Mnangagwa, 75, fled to South Africa following his dismissal and published a scathing rebuke of Mugabe’s leadership and Grace’s presidential ambitions.
The military said Friday they had detained some “criminals” in Mugabe’s government in a reference to supporters of Grace’s presidential ambitions.
Grace has not been seen since the takeover of the military, which has not overtly called for President Mugabe’s resignation.
Morgan Tsvangirai, a former prime minister and long-time opponent of Mugabe, has said Mugabe must resign “in the interest of the people,” added that “a transitional mechanism” would be needed to ensure peace.
Harare’s residents have largely ignored the few soldiers still on the streets with shops, businesses and offices operating as usual.
Eldred Masunungure, a lecturer at the University of Zimbabwe, said the formation of a “pre-election coalition” could be a viable response to the crisis.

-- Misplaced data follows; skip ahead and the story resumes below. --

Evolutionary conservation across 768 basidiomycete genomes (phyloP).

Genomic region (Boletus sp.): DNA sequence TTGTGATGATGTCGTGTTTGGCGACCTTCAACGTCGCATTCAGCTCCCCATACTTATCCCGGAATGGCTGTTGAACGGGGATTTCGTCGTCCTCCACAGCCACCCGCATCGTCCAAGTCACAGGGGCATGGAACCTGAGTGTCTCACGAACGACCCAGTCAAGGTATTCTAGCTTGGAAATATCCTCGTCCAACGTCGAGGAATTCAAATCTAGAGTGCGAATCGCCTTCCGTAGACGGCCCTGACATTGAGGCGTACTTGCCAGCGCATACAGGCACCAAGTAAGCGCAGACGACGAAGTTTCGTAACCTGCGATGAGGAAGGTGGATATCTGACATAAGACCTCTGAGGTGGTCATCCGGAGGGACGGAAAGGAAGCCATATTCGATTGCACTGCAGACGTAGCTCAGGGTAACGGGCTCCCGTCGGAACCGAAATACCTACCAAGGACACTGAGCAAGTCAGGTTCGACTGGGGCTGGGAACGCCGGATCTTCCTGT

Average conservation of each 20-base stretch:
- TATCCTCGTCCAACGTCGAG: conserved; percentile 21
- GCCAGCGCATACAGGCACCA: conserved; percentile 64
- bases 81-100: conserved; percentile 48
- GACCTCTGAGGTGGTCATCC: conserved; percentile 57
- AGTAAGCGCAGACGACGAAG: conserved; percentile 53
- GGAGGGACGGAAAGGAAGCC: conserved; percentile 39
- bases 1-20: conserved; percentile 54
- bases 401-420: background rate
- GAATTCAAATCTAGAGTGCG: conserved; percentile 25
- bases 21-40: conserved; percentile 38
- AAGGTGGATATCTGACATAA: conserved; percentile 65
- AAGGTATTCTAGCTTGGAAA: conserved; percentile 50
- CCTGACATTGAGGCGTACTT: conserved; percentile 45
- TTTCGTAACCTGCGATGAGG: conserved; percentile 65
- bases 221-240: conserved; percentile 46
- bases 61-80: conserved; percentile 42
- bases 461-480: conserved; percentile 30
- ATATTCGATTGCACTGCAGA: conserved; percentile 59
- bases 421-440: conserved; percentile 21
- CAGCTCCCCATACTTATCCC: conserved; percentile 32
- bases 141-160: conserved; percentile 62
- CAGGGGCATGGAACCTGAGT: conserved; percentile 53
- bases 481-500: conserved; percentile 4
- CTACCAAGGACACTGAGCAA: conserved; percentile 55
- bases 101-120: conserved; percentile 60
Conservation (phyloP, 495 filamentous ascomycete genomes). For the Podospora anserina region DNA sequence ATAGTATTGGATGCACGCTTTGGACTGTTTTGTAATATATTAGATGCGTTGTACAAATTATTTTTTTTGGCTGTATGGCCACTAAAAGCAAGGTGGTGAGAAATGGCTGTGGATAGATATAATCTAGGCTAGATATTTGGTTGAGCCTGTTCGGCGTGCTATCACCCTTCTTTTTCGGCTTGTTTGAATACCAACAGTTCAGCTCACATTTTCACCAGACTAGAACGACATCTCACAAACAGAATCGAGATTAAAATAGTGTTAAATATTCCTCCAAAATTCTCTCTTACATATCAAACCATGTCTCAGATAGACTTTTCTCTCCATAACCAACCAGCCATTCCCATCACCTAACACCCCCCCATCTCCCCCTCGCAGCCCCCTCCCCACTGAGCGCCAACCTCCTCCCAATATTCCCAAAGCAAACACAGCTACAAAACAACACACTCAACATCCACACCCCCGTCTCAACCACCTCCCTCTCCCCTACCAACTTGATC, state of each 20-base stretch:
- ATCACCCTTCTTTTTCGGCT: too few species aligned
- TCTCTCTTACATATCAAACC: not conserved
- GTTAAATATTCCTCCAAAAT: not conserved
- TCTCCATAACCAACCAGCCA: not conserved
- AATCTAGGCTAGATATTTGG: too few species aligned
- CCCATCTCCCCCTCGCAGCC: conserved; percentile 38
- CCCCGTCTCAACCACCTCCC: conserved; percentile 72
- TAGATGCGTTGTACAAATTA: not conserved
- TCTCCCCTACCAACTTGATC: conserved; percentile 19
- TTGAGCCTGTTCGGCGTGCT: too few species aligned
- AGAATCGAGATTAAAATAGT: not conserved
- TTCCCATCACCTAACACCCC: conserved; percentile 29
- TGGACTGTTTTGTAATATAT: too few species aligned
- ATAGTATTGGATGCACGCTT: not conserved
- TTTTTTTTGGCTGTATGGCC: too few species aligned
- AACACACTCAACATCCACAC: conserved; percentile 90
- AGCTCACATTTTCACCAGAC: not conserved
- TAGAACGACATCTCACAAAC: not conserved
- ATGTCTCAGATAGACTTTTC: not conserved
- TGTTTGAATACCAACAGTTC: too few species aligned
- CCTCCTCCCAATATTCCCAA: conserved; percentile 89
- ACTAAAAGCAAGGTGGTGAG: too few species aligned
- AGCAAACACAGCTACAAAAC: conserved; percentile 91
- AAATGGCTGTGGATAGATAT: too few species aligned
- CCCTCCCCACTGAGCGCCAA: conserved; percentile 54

The international community has been watching the crisis closely.
In Paris, the head of the African Union, Guinea’s President Alpha Conde, warned Thursday that the continent “will never accept the military coup d’etat” in Zimbabwe and called for a return to the “constitutional order.”
“(Problems) need to be resolved politically by the ZANU-PF party and not with an intervention by the army,” added Conde.
Meeting in Botswana, the SADC called for an emergency regional summit to help resolve the crisis, urging Zimbabwe to “settle the political challenges through peaceful means.”